"The Perfect Wife" by Blake Pierce


 In THE PERFECT WIFE (A Jessie Hunt Psychological Suspense Thriller—Book One), Criminal profiler-in-training Jessie Hunt is sure she's finally put the darkness of her childhood behind her. She and her husband, Kyle, just moved from a cramped downtown Los Angeles apartment into a Westport Beach mansion. Kyle's promotion has them swimming in money. And Jessie is on the verge of getting her Master's degree in forensic psychology, the last step in her dream of becoming a criminal profiler.

But soon after their arrival, Jessie begins to notice a series of strange developments. The neighbors—and their au pairs—all seem to be hiding secrets. The mysterious yacht club Kyle is desperate to join is rife with cheating spouses, and with troubling rules of its own. And the notorious serial killer being held at the psychiatric hospital where Jessie is completing her degree seems to know more about her life than is normal—or safe.

As her world starts to unravel, Jessie begins to question everything around her—including her own sanity. Has she truly uncovered a disturbing conspiracy buried within a sunny, wealthy Southern California beach town? Does the mass murderer she's studying really somehow know the origin of her private nightmares?

Or has her tortured past finally come back to claim her?

I have read a lot of "middle-of-the-road" books lately. I haven't found one that wowed me but hoped this would be it. It wasn't. Just as Jessie, the main character, feels a continual niggling that something isn't right, but she can't put her finger on it- so too, did I feel that way when reading the story. I kept thinking; I should like this more than I do, why don't I?  
It had elements lined up and capable of building a great tale, but everything and every person seemed superficial. I didn't know Jessie's husband enough to decide what kind of person he'd been before they'd moved or how he'd changed- other than Jessie's statements about how he'd changed. When he stays out at a nightclub instead of coming home for a planned dinner and fails even to call and inform Jessie that he wouldn't make it, and when she catches him using drugs, these actions are supposedly far out of character. The little community wrapped around a "yacht club" covering for prostitution felt too far-fetched. If even one wife knew what was going at that place, and all the wives gathered there for family-type functions mingling with these skimpily-clad "waitresses," I can't believe it. Not a single woman decided to cut her losses, divorce the husband, take half of everything, and escape that place? They all traded their dignity for some extra cash. Not acceptable. This whole plot point took up too much of the story, in my opinion. The backstory about her near-death experience and becoming a profiler, dealing with Crutchfield, were more interesting but less emphasized.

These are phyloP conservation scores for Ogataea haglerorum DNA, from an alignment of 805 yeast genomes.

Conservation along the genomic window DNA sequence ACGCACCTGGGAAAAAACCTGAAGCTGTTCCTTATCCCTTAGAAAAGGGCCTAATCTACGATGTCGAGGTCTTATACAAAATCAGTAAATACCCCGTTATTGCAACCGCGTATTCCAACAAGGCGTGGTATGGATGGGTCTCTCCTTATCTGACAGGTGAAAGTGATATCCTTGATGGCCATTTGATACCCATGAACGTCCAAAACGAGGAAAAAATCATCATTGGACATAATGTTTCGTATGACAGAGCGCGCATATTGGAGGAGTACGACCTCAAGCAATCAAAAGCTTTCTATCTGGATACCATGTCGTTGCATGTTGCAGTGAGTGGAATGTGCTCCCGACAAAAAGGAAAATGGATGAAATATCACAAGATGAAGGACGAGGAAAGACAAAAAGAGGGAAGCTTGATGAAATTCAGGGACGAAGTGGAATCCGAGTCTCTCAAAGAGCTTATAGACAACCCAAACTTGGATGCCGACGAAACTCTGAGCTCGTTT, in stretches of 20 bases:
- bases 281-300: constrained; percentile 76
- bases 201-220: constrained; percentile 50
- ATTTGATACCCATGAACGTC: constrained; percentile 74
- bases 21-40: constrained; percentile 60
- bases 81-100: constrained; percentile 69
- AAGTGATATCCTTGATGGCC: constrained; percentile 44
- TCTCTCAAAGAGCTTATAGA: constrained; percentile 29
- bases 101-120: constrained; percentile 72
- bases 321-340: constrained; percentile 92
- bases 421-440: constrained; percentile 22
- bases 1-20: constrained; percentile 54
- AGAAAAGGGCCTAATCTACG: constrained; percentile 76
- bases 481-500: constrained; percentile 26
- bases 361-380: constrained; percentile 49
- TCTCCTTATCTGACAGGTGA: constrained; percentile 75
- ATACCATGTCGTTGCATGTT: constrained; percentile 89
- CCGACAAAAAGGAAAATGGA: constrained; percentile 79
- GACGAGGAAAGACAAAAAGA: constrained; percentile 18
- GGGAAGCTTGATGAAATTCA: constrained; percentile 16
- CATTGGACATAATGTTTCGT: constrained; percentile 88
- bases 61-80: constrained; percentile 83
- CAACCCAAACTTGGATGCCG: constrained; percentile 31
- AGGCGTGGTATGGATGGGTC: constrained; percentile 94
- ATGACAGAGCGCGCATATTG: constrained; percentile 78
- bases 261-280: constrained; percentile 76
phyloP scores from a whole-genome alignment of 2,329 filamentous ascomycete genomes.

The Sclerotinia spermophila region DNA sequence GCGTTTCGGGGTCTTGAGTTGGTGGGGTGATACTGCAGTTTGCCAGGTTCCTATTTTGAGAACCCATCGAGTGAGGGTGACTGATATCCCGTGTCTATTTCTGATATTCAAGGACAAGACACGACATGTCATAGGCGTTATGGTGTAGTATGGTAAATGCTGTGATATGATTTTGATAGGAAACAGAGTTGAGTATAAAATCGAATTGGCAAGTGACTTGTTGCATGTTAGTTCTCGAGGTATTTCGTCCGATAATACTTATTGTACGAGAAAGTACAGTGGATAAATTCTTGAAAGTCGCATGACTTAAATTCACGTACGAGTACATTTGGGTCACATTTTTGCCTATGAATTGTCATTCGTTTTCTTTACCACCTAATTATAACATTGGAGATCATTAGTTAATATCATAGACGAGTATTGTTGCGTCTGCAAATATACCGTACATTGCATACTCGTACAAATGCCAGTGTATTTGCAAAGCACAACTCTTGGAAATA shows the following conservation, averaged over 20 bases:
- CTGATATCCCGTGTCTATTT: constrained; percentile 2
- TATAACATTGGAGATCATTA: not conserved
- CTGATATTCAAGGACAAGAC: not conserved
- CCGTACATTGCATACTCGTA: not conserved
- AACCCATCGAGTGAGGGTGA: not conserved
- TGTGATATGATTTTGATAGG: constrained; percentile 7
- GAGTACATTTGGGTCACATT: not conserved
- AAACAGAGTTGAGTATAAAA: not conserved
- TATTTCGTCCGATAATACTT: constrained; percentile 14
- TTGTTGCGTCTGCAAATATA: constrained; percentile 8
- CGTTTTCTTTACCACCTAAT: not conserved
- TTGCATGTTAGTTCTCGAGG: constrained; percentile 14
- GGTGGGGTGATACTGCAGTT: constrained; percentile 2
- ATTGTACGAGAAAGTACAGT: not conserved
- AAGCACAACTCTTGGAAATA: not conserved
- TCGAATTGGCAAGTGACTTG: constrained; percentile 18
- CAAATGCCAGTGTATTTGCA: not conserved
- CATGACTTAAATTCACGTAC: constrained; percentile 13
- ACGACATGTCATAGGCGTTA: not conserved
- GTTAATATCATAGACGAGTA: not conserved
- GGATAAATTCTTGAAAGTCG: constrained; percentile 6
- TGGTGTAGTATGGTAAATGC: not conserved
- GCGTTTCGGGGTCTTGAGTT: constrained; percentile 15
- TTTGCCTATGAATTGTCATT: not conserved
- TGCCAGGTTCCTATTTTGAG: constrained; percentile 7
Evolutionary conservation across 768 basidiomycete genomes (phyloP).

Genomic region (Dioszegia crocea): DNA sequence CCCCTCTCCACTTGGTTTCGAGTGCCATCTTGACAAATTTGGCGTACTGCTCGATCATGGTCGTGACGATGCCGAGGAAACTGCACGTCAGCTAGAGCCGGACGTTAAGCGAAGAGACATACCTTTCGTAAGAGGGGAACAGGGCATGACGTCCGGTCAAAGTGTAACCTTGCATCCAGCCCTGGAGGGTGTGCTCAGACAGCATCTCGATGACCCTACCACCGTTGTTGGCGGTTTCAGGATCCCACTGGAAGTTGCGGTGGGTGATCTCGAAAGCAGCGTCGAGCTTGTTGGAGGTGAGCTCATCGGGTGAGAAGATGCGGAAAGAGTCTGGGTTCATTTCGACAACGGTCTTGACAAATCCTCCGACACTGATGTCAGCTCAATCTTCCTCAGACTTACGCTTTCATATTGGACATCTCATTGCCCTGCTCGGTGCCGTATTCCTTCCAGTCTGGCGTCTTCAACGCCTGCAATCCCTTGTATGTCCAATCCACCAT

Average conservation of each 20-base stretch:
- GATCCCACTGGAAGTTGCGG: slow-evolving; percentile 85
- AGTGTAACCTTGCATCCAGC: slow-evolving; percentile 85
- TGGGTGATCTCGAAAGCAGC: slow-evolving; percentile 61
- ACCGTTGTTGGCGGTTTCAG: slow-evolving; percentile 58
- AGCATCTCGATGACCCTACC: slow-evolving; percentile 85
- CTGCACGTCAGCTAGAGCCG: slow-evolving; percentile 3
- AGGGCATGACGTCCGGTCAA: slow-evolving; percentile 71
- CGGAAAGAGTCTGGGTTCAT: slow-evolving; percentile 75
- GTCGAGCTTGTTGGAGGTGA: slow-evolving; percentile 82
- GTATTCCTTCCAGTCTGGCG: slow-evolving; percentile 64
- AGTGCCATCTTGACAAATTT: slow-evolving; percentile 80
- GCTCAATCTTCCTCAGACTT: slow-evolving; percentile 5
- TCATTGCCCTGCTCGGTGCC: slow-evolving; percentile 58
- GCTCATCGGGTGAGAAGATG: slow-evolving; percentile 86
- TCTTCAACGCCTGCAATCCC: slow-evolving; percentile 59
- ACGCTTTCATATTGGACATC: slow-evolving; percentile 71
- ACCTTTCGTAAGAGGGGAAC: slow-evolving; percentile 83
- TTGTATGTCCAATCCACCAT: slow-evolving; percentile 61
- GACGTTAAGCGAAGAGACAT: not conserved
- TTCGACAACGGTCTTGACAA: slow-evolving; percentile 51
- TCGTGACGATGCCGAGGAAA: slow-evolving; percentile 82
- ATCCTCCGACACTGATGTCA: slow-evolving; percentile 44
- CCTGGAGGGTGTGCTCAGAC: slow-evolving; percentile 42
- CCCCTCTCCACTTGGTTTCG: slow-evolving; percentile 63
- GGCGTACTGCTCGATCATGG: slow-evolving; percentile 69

Two key facts were easily deduced. With the word "Junebug," I knew the relationship the serial killer of Jessie's past held with her. When Jessie woke up in the locked cabin with Natalia, I predicted how the rest of the story would play out. There wasn't enough foreshadowing of characters to make it plausible. A couple of short interrogations by Jessie about Kyle's past, and BOOM- this guy's deemed a maniac. She's a brilliant student who will be a top-notch profiler, but she lived with a guy for ten years and had no clues, no hints, no suspicions, NOTHING gave her pause about him.
The interviews with Crutchfield were way out there. I would accept that he'd known things about Jessie's past because he'd considered the serial killer who'd kidnapped her as a child his mentor, and he'd interacted with that person. I could not believe he'd take one look at her in the present and guess she was pregnant, or that she thought her husband cheated on her, or that she felt guilty about something she wasn't positive she'd done. 
I would describe this as a bundle of good ideas that could have been better if executed differently. I may read the next book in the series to see if it gets better, but I'm not chomping at the bit to get to it.